At the beginning, it was very really exhausting work to go out and ask others to work with us, like this is something you should care about. If someone comes to you and asks why Muslim women are trying to get into tech and that they are not good enough, that’s not a logical gap that you’re trying to fill. That’s a moral gap. That’s the person sitting opposite you that fundamentally believes you don’t deserve to be there and that you’re not equal. And there’s no argument that you can make to fill that gap. For us, it’s moving forward and working with people in great organizations that do believe we’re equal, that believes that we have something to bring to the table. Just moving to that position has enabled us to really breathe a bit and be in a space where we know that people we work with are able to value us as people.
KR: You’re definitely helping break the mold and defy the misconceptions about women in tech. How can people or organizations be allies to The Codette Project? What’s the best way to support?
NH: Donations are always a way that people can help. We would love to have people also follow us on what we do, so join our mailing list, Instagram, Facebook, and LinkedIn and help us amplify the work we do. During Covid19, some of our plans have been on hold because we do want to have face to face interactions with people and that’s an important part of community building. We’re hoping in 2021, we’ll be able to have more in-person activities so if people are interested, reach out now but be patient with us because we’re still thinking about future possibilities.
KR: Great, thanks so much! What you’re doing is incredible, and it gives a lot of power back to women who may not have the right circumstances to work and be in tech; you’re evening out the playing field and giving women opportunity. We definitely want to continue sharing the work you’re doing. Thanks for your time and looking forward to our next conversation.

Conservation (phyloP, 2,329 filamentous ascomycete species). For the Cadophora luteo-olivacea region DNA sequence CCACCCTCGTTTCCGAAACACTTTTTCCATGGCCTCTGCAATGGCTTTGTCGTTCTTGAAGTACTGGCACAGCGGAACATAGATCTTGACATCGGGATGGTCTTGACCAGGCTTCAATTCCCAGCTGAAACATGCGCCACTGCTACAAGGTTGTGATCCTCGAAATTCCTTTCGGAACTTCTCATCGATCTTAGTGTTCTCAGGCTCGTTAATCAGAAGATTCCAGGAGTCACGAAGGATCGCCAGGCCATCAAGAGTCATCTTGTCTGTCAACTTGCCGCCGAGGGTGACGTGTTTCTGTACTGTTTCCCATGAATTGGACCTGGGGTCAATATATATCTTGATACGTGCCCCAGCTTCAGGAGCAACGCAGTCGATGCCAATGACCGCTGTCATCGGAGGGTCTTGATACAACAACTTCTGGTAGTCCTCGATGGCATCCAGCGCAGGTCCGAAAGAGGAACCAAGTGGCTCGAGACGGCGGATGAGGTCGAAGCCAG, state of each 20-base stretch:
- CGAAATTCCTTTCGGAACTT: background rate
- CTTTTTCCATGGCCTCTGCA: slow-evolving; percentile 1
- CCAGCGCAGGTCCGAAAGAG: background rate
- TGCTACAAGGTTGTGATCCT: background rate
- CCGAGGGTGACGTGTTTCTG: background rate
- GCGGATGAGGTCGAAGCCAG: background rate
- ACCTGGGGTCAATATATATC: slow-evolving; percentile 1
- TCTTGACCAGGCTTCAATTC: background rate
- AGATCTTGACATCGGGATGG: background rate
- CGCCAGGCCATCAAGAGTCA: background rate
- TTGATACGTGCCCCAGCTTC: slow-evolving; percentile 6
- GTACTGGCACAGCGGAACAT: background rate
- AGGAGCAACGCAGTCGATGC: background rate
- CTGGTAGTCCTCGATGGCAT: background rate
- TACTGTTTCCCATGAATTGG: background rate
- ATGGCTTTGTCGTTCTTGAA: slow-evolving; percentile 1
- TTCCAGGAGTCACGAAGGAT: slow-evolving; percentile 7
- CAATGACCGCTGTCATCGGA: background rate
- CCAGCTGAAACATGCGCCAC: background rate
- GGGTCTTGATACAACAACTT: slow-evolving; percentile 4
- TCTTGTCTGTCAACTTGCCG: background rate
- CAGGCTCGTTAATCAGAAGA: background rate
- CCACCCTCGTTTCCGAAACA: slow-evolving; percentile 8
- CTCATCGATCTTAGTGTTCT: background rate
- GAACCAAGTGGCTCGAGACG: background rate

In our next chat, we talk about what diversity in tech looks like in Asia and why it matters. For those interested in asking Nurul questions for our next conversation, please send them here by July 19th: https://app.sli.do/event/1pmrsokx
Nurul Hussain graduated from the University of Edinburgh with an MA (Hons) in politics and Arabic, and did her MBA at Singapore Management University. In December 2015, she founded the Codette Project. In 2018, she was selected as one of 115 global community leaders as part of Facebook’s global Community Leadership Program. Nurul wants to create better communities, networks, and opportunities, and to diversify what success means in society—to prove that success can look like anyone.
The Codette Project is a non-profit grassroots initiative that aims to bring more minority/Muslim women into technology. The Codette Project is working towards long-term economic change for minority/Muslim women by developing tech skills, building a collaborative community, as well as reclaiming narratives of success to include minority/Muslim women’s stories. The Codette Project runs classes, workshops, panels, networking sessions, and social events regularly, including Singapore’s only women’s hackathon.
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Disclaimer: This article is part of our “Tuning In” series. All answers reflect the personal perspective of the interviewee herself, and not KrASIA’s. If you’d like to contribute as a writer or nominate someone for our “Tuning In” series, you can email us at firstname.lastname@example.org.